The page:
On August 8, the Pew Research Center hosted a round-table on “Religion Trends in the US,” featuring sociologists Claude Fischer of the University of California at Berkeley and Michael Hout of New York University; Gallup’s Editor-in-Chief Frank Newport; and the Pew Research Center’s Greg Smith, the Director of US Religion Surveys for the Religion &…… Continue reading Examining Trends (Especially Decline) in Religious Groups
Adventists, led by Ellen White, early turned their attention to education, and began to found primary schools, academies, and “colleges”. Their main purposes were to indoctrinate and evangelize the students, to protect the children of church members from threatening ideas and information, to provide spiritual and practical education as well as academic skills, and to…… Continue reading The Metro New York Adventist Forum: Celebrating its First 50 years, 1968-2018
Research has shown that over time many religious sects reduce the tensions between themselves and surrounding society, and thus move from sect towards denomination. For a millenarian sect to follow this process, its apocalyptic must become less urgent: it must become less rejecting of the present society and put down roots there. However, the dynamics…… Continue reading The Fragmenting of Apocalypticism within a Denominationalizing Sect: The Case of Seventh-day Adventism
Adventists viewed themselves as “God’s Remnant People,” who, as the bearers of “present truth,” were charged with delivering God’s final warning message in the last days. Other Protestant groups were “apostate” and had become “the whore of Babylon”; the Roman Catholic Church was identified with the persecuting “beast” of the book of Revelation. Adventist evangelists…… Continue reading Adventist Relations with Other Churches
Church-sect theory, when applied, as it typically has been, to sects in single societies where they began schismatically, has proved to be full of insights concerning the development of sects/new religious movements (Pope 1942; Yinger 1946, 1957; Wilson 1970, 1990; Stark and Bainbridge, 1985). My own research on Seventh-day Adventism in the U.S., where it…… Continue reading Broadening the Boundaries of Church-Sect Theory: Insights from the Evolution of the Non-schismatic Mission Churches of Seventh-day Adventism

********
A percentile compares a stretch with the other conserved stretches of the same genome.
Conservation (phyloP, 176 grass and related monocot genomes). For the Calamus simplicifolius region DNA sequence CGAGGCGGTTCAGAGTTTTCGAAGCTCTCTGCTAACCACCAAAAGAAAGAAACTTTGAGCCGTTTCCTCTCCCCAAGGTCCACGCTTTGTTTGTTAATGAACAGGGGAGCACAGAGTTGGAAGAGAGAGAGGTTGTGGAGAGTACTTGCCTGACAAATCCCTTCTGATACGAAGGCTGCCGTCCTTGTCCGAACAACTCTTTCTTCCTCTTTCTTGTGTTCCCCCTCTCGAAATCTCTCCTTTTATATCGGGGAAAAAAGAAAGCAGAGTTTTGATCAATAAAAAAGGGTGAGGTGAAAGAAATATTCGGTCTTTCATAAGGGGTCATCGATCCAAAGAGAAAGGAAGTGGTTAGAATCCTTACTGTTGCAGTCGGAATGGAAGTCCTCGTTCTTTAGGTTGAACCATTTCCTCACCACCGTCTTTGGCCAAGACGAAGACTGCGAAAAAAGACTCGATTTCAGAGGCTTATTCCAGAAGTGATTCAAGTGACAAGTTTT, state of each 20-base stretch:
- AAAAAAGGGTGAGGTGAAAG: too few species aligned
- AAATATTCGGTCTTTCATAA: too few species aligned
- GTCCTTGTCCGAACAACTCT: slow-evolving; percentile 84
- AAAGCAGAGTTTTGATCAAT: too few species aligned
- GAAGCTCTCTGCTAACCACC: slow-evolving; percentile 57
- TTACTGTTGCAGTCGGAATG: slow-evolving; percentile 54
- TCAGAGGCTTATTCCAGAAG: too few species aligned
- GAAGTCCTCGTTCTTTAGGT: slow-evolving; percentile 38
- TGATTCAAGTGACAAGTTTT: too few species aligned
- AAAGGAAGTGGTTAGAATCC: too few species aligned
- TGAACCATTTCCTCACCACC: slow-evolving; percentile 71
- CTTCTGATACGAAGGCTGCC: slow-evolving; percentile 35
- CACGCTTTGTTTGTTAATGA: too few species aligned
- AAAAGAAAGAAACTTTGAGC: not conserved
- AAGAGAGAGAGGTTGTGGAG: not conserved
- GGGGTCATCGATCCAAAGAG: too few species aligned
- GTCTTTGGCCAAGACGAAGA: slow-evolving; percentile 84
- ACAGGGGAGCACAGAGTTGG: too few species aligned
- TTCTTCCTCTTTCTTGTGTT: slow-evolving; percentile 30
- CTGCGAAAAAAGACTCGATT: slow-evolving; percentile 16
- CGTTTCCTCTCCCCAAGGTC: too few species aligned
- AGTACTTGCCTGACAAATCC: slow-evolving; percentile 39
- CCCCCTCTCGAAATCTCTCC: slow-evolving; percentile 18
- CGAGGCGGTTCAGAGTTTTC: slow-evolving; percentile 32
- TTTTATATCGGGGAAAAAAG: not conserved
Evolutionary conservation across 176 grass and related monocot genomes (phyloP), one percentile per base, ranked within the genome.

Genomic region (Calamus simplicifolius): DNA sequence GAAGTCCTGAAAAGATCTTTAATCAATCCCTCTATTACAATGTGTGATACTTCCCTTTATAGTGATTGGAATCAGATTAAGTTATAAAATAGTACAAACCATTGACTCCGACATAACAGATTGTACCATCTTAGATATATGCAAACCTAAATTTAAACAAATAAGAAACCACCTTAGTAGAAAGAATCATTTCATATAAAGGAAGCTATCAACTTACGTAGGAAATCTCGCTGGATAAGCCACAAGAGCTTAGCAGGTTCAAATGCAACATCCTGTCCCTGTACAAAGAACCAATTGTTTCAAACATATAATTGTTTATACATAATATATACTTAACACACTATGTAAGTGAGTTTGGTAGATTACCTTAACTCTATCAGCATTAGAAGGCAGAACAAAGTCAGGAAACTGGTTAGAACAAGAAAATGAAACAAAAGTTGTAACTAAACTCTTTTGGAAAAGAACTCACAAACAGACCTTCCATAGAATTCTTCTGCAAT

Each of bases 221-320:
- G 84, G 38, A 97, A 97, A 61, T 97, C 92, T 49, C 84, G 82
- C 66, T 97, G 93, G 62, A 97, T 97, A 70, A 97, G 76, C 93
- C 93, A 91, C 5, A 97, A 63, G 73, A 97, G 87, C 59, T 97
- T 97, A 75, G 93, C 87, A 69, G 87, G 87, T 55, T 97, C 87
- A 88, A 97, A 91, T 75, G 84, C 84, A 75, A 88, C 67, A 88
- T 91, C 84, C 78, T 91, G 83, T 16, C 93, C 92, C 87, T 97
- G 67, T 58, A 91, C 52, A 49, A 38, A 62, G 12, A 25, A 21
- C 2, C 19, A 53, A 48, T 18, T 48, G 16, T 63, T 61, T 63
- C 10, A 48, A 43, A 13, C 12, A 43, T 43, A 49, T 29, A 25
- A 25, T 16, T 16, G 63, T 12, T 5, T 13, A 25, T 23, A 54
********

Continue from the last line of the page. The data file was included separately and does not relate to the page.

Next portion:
In this reworking of a dissertation, this ethicist/theologian considers the history of the Adventist Church, and finds that it has been largely silent on issues concerning human rights. However, when he examines some case studies, he concludes that there has been some variation over time, with peripheral interest in some issues by a few pioneers…… Continue reading Review of ‘The Silent Church: Human Rights and Adventist Social Ethics’
Clarification of question: A sect is defined by Stark and Bainbridge as having high tension with society, marked by separation/exclusivity, difference, and mutual antagonism. Answer to the question posed by Gerald Winslow in preparation for his Metro New York Adventist Forum meetings, 4-10-10.Click here for a PDF version of this paper: Adventist Sectarianism and Prophetic…… Continue reading To what extent has Adventist sectarianism resulted in its being a prophetic minority, with a witness for peace, justice, and humility?